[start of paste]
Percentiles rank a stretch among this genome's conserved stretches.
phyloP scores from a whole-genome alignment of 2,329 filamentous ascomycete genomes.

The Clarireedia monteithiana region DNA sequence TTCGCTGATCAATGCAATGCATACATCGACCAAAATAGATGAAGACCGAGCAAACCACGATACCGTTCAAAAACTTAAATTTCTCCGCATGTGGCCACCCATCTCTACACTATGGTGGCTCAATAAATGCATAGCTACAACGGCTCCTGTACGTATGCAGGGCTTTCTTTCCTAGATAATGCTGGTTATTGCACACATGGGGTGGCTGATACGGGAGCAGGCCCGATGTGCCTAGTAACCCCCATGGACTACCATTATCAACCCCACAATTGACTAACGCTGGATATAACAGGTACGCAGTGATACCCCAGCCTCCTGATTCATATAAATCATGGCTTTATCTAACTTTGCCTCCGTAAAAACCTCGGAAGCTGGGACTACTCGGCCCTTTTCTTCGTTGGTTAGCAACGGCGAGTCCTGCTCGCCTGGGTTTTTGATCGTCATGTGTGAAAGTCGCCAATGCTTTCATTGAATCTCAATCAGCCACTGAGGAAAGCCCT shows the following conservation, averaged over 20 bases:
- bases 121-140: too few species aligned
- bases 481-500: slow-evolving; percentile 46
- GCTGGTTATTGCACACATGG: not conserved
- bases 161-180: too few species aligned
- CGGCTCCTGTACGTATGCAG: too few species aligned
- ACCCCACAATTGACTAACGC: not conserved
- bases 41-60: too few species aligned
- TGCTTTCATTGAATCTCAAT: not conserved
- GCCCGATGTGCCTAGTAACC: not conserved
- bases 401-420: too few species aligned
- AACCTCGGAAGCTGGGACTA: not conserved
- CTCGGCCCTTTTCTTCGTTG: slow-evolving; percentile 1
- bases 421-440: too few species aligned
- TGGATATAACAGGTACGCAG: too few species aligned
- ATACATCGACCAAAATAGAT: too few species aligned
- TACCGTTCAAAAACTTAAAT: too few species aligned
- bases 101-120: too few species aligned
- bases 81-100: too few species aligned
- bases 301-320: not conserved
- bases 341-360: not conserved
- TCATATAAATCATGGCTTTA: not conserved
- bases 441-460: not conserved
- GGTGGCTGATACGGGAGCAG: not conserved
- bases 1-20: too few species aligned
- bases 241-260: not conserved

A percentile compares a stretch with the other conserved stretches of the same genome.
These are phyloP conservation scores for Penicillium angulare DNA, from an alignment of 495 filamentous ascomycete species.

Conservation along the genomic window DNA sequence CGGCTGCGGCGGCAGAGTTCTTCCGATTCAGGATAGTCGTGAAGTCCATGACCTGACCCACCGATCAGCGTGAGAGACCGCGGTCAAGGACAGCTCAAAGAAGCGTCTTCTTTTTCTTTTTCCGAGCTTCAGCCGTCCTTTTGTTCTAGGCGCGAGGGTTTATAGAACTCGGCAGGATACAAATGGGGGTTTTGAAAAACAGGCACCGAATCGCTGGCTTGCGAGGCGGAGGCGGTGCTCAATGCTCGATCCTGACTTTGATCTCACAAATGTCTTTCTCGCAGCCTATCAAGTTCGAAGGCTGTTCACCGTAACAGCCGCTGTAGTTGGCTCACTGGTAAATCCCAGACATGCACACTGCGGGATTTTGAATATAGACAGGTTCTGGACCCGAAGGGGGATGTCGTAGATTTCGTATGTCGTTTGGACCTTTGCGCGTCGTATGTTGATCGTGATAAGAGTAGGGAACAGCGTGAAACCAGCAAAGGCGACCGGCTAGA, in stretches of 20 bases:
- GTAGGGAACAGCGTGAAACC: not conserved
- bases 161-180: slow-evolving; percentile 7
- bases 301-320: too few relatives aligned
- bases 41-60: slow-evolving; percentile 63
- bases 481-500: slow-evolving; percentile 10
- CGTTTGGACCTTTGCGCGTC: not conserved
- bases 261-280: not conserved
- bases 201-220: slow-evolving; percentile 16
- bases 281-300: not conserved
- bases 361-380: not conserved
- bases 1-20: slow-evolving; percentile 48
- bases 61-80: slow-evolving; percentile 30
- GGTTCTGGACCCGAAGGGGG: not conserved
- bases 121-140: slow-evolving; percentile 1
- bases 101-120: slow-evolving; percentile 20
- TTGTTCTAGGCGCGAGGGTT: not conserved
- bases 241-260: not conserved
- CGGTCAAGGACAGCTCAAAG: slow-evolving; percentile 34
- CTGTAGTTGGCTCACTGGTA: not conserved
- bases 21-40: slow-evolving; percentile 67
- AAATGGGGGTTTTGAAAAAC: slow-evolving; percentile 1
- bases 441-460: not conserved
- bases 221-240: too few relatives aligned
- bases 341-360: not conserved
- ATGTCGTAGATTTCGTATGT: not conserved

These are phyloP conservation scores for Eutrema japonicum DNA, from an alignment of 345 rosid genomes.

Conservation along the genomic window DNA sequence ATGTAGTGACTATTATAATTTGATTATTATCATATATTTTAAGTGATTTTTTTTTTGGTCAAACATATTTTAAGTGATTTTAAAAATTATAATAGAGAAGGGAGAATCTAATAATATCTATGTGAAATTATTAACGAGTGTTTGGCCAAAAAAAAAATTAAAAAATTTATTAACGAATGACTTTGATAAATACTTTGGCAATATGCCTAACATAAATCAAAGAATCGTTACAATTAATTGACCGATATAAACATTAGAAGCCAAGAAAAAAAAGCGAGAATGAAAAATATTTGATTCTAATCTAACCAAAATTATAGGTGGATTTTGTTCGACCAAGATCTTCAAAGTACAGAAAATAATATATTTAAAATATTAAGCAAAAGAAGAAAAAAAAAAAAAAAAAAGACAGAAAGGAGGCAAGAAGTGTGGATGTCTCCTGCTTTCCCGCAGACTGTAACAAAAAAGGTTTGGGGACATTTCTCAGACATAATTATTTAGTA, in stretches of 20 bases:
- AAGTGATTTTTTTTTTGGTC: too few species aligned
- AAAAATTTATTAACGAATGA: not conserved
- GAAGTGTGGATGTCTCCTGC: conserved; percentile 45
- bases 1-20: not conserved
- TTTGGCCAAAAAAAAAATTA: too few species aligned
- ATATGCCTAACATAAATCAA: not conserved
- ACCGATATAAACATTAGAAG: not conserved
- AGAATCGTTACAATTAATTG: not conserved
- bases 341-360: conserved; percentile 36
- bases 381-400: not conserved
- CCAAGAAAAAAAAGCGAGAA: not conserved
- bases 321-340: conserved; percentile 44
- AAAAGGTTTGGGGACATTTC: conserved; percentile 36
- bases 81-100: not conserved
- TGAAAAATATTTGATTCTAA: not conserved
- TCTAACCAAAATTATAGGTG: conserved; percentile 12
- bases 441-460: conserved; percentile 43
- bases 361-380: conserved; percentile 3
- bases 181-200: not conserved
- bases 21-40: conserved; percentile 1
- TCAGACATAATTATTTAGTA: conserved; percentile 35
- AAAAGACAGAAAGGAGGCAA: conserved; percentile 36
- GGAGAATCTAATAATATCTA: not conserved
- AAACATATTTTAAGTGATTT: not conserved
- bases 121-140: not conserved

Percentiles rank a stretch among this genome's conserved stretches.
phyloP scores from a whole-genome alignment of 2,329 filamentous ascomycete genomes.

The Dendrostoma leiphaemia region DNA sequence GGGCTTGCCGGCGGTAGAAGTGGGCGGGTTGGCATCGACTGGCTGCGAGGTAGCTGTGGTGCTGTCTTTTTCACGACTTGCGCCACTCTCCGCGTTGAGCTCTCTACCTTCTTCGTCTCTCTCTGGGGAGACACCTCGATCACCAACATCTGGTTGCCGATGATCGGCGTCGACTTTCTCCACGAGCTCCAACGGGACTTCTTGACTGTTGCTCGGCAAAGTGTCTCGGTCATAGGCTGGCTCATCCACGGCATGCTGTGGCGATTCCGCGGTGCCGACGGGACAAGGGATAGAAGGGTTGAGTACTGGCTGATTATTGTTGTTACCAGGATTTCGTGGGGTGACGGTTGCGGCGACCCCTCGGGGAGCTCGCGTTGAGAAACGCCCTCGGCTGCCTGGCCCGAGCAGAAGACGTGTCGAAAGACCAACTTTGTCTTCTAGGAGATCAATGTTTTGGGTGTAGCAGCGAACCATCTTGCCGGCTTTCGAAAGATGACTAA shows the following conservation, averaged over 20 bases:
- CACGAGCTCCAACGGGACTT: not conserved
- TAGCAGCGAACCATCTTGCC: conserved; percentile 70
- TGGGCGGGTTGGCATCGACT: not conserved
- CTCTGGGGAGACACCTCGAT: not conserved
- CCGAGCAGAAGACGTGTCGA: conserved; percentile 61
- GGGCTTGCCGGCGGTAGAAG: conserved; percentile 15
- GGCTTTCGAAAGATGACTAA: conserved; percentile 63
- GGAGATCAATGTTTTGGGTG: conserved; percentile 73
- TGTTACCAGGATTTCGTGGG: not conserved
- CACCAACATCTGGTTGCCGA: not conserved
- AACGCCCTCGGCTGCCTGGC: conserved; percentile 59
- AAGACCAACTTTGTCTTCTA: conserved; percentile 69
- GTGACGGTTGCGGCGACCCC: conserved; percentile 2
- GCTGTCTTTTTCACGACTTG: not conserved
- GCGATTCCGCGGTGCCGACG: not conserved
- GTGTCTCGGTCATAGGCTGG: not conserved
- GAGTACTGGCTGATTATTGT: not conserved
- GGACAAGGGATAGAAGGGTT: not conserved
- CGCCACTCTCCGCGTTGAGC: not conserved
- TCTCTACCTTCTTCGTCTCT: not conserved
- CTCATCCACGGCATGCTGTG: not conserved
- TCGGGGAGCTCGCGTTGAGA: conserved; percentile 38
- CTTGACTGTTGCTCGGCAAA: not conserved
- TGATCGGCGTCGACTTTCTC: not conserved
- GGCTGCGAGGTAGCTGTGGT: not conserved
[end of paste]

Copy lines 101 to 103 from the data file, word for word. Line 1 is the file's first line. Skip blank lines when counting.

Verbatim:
- GCGATTCCGCGGTGCCGACG: not conserved
- GTGTCTCGGTCATAGGCTGG: not conserved
- GAGTACTGGCTGATTATTGT: not conserved